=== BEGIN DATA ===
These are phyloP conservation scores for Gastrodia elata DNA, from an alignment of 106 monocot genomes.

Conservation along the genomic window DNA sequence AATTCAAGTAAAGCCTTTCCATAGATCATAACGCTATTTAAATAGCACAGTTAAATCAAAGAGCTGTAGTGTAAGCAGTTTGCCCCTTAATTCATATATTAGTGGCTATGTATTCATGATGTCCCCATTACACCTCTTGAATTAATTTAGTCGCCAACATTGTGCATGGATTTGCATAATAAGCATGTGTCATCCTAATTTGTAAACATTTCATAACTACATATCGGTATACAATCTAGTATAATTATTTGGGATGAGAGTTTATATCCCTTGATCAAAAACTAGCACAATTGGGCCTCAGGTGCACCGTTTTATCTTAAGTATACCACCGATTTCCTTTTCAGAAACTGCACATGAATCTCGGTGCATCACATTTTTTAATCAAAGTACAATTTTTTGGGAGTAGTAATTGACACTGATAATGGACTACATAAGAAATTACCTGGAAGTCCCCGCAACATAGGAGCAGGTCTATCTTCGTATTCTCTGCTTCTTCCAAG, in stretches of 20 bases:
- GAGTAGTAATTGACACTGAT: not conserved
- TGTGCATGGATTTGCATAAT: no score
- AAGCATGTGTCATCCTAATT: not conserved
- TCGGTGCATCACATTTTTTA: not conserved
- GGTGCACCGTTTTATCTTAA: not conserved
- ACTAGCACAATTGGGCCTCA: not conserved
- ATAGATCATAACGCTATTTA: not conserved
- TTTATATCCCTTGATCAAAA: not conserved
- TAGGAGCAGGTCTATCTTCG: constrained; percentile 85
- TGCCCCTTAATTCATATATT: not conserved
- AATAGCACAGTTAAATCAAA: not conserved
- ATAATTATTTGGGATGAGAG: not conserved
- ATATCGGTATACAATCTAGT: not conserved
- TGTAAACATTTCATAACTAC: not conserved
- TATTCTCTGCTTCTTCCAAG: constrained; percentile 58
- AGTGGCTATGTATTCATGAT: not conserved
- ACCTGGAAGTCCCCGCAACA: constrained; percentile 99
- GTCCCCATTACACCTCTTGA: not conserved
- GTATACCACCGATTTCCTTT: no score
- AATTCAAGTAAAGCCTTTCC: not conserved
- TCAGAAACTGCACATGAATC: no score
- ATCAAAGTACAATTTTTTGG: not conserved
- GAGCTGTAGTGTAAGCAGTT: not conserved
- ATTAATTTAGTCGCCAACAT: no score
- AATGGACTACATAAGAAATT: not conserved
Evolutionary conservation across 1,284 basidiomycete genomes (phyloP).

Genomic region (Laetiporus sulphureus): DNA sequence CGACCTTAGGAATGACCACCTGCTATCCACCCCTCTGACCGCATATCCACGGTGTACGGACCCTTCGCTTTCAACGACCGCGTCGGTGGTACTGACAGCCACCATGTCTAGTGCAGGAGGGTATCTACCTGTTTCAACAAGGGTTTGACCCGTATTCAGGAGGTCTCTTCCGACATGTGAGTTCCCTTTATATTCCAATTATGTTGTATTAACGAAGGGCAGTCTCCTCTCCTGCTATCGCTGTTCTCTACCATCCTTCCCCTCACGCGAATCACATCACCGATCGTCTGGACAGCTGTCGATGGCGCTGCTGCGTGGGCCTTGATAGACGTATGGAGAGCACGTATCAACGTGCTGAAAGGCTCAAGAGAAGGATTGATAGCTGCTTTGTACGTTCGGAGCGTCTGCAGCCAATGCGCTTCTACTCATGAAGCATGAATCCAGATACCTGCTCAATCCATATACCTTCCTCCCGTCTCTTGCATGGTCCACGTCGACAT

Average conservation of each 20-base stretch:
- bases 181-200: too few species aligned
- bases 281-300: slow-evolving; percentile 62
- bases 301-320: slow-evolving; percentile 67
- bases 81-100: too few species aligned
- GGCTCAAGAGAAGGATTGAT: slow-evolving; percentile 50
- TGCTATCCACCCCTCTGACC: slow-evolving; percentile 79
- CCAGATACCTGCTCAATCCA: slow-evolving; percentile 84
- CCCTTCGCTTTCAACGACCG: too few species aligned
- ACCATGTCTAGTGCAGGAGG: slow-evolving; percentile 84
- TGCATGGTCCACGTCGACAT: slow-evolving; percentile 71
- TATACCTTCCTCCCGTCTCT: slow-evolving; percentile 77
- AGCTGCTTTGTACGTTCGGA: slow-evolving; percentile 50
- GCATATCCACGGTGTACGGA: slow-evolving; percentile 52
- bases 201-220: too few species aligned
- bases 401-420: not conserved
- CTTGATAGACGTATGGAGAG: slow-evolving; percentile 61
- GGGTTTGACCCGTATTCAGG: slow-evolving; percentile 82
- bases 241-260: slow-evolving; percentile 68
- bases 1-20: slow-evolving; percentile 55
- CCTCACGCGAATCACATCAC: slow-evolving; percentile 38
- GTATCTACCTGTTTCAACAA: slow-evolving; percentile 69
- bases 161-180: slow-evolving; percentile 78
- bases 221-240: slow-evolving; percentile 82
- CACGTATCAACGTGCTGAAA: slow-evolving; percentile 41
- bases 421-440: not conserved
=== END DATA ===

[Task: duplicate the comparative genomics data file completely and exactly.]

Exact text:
These are phyloP conservation scores for Gastrodia elata DNA, from an alignment of 106 monocot genomes.

Conservation along the genomic window DNA sequence AATTCAAGTAAAGCCTTTCCATAGATCATAACGCTATTTAAATAGCACAGTTAAATCAAAGAGCTGTAGTGTAAGCAGTTTGCCCCTTAATTCATATATTAGTGGCTATGTATTCATGATGTCCCCATTACACCTCTTGAATTAATTTAGTCGCCAACATTGTGCATGGATTTGCATAATAAGCATGTGTCATCCTAATTTGTAAACATTTCATAACTACATATCGGTATACAATCTAGTATAATTATTTGGGATGAGAGTTTATATCCCTTGATCAAAAACTAGCACAATTGGGCCTCAGGTGCACCGTTTTATCTTAAGTATACCACCGATTTCCTTTTCAGAAACTGCACATGAATCTCGGTGCATCACATTTTTTAATCAAAGTACAATTTTTTGGGAGTAGTAATTGACACTGATAATGGACTACATAAGAAATTACCTGGAAGTCCCCGCAACATAGGAGCAGGTCTATCTTCGTATTCTCTGCTTCTTCCAAG, in stretches of 20 bases:
- GAGTAGTAATTGACACTGAT: not conserved
- TGTGCATGGATTTGCATAAT: no score
- AAGCATGTGTCATCCTAATT: not conserved
- TCGGTGCATCACATTTTTTA: not conserved
- GGTGCACCGTTTTATCTTAA: not conserved
- ACTAGCACAATTGGGCCTCA: not conserved
- ATAGATCATAACGCTATTTA: not conserved
- TTTATATCCCTTGATCAAAA: not conserved
- TAGGAGCAGGTCTATCTTCG: constrained; percentile 85
- TGCCCCTTAATTCATATATT: not conserved
- AATAGCACAGTTAAATCAAA: not conserved
- ATAATTATTTGGGATGAGAG: not conserved
- ATATCGGTATACAATCTAGT: not conserved
- TGTAAACATTTCATAACTAC: not conserved
- TATTCTCTGCTTCTTCCAAG: constrained; percentile 58
- AGTGGCTATGTATTCATGAT: not conserved
- ACCTGGAAGTCCCCGCAACA: constrained; percentile 99
- GTCCCCATTACACCTCTTGA: not conserved
- GTATACCACCGATTTCCTTT: no score
- AATTCAAGTAAAGCCTTTCC: not conserved
- TCAGAAACTGCACATGAATC: no score
- ATCAAAGTACAATTTTTTGG: not conserved
- GAGCTGTAGTGTAAGCAGTT: not conserved
- ATTAATTTAGTCGCCAACAT: no score
- AATGGACTACATAAGAAATT: not conserved
Evolutionary conservation across 1,284 basidiomycete genomes (phyloP).

Genomic region (Laetiporus sulphureus): DNA sequence CGACCTTAGGAATGACCACCTGCTATCCACCCCTCTGACCGCATATCCACGGTGTACGGACCCTTCGCTTTCAACGACCGCGTCGGTGGTACTGACAGCCACCATGTCTAGTGCAGGAGGGTATCTACCTGTTTCAACAAGGGTTTGACCCGTATTCAGGAGGTCTCTTCCGACATGTGAGTTCCCTTTATATTCCAATTATGTTGTATTAACGAAGGGCAGTCTCCTCTCCTGCTATCGCTGTTCTCTACCATCCTTCCCCTCACGCGAATCACATCACCGATCGTCTGGACAGCTGTCGATGGCGCTGCTGCGTGGGCCTTGATAGACGTATGGAGAGCACGTATCAACGTGCTGAAAGGCTCAAGAGAAGGATTGATAGCTGCTTTGTACGTTCGGAGCGTCTGCAGCCAATGCGCTTCTACTCATGAAGCATGAATCCAGATACCTGCTCAATCCATATACCTTCCTCCCGTCTCTTGCATGGTCCACGTCGACAT

Average conservation of each 20-base stretch:
- bases 181-200: too few species aligned
- bases 281-300: slow-evolving; percentile 62
- bases 301-320: slow-evolving; percentile 67
- bases 81-100: too few species aligned
- GGCTCAAGAGAAGGATTGAT: slow-evolving; percentile 50
- TGCTATCCACCCCTCTGACC: slow-evolving; percentile 79
- CCAGATACCTGCTCAATCCA: slow-evolving; percentile 84
- CCCTTCGCTTTCAACGACCG: too few species aligned
- ACCATGTCTAGTGCAGGAGG: slow-evolving; percentile 84
- TGCATGGTCCACGTCGACAT: slow-evolving; percentile 71
- TATACCTTCCTCCCGTCTCT: slow-evolving; percentile 77
- AGCTGCTTTGTACGTTCGGA: slow-evolving; percentile 50
- GCATATCCACGGTGTACGGA: slow-evolving; percentile 52
- bases 201-220: too few species aligned
- bases 401-420: not conserved
- CTTGATAGACGTATGGAGAG: slow-evolving; percentile 61
- GGGTTTGACCCGTATTCAGG: slow-evolving; percentile 82
- bases 241-260: slow-evolving; percentile 68
- bases 1-20: slow-evolving; percentile 55
- CCTCACGCGAATCACATCAC: slow-evolving; percentile 38
- GTATCTACCTGTTTCAACAA: slow-evolving; percentile 69
- bases 161-180: slow-evolving; percentile 78
- bases 221-240: slow-evolving; percentile 82
- CACGTATCAACGTGCTGAAA: slow-evolving; percentile 41
- bases 421-440: not conserved